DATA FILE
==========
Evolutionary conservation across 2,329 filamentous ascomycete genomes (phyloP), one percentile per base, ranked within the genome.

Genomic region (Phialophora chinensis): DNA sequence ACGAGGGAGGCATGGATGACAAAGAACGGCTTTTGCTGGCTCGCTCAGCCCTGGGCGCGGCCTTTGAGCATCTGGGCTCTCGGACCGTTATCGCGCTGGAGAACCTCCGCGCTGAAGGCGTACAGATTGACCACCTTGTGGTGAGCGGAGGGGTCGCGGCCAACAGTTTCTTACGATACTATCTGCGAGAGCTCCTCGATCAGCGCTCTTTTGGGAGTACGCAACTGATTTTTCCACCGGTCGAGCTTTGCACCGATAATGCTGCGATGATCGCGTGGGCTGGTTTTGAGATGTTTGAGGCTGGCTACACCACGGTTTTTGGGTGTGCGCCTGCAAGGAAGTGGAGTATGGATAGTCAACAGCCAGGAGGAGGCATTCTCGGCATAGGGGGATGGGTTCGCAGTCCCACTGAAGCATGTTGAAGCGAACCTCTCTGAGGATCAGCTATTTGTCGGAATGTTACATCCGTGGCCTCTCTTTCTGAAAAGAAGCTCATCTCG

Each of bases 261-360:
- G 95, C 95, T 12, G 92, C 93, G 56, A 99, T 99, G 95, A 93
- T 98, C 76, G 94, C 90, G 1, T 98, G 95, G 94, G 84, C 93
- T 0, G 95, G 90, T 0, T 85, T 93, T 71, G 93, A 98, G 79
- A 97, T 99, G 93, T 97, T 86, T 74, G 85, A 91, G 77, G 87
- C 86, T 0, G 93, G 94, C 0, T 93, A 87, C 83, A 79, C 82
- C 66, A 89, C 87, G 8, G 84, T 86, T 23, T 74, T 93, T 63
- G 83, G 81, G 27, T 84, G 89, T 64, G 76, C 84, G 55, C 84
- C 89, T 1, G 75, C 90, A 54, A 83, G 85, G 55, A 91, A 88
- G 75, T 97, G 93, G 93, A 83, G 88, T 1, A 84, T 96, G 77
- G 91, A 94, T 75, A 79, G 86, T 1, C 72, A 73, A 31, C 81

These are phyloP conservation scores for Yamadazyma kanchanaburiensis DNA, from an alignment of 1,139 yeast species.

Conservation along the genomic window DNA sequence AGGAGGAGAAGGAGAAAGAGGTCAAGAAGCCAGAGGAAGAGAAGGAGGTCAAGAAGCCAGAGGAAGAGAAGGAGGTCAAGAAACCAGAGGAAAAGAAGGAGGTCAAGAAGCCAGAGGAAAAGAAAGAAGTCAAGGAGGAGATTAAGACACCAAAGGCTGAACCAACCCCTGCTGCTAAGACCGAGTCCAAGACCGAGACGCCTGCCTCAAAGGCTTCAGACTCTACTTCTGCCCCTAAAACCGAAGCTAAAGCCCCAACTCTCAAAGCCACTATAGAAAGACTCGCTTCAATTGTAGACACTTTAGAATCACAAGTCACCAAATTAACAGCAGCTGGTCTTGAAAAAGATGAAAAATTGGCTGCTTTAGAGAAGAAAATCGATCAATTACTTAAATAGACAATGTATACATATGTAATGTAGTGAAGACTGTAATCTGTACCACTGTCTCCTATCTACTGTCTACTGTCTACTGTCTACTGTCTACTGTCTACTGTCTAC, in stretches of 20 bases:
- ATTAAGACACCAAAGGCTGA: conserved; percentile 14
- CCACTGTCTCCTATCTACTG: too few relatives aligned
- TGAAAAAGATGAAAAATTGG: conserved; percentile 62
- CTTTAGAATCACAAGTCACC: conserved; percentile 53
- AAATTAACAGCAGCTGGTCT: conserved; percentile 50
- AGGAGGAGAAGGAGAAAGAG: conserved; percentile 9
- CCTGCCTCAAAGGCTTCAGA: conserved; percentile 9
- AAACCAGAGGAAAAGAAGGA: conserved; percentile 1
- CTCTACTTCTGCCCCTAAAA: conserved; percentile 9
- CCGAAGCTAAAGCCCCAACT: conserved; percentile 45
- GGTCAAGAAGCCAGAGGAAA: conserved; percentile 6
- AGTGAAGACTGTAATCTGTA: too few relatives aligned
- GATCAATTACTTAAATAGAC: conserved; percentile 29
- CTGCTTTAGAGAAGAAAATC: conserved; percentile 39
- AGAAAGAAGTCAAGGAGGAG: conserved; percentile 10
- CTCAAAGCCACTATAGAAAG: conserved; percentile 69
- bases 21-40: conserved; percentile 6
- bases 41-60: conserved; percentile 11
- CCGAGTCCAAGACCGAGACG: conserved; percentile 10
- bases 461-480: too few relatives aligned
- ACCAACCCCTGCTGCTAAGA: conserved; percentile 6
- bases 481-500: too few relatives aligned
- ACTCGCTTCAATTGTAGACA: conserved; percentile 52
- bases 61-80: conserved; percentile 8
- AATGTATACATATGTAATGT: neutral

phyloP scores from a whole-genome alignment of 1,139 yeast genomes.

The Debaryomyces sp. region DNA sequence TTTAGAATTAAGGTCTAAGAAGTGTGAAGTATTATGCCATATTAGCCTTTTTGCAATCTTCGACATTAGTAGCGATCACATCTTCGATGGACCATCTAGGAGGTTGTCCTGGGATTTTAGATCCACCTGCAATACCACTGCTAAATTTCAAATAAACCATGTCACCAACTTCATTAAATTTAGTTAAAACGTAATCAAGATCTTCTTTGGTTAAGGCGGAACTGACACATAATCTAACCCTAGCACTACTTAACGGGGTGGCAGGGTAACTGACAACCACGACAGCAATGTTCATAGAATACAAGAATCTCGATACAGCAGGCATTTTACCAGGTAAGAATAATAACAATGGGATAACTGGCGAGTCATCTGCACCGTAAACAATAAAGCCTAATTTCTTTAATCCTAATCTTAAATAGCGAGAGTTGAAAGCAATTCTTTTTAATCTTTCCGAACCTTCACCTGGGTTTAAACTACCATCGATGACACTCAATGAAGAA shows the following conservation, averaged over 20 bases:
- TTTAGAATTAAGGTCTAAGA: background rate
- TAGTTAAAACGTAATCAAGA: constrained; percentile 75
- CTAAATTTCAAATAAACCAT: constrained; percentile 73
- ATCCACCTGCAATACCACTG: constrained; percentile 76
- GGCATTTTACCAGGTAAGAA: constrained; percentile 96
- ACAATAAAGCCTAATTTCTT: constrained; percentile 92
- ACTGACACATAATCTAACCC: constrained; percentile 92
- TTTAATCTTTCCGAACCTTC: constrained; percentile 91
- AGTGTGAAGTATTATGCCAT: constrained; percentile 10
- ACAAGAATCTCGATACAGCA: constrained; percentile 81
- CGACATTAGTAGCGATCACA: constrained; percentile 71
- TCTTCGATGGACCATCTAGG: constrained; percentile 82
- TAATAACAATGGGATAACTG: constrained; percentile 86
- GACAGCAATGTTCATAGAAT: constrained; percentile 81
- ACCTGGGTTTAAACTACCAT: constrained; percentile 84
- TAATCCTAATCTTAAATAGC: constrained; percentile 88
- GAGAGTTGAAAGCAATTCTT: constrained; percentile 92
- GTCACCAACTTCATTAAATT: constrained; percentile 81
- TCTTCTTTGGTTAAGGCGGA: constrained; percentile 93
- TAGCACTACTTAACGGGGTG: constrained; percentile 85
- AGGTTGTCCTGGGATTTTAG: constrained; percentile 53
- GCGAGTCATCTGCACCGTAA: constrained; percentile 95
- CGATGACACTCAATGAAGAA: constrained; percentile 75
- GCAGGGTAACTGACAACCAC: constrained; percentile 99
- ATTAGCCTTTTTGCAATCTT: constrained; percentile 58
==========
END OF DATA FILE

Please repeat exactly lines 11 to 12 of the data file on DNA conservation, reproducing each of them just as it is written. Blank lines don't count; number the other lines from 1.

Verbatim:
- C 89, T 1, G 75, C 90, A 54, A 83, G 85, G 55, A 91, A 88
- G 75, T 97, G 93, G 93, A 83, G 88, T 1, A 84, T 96, G 77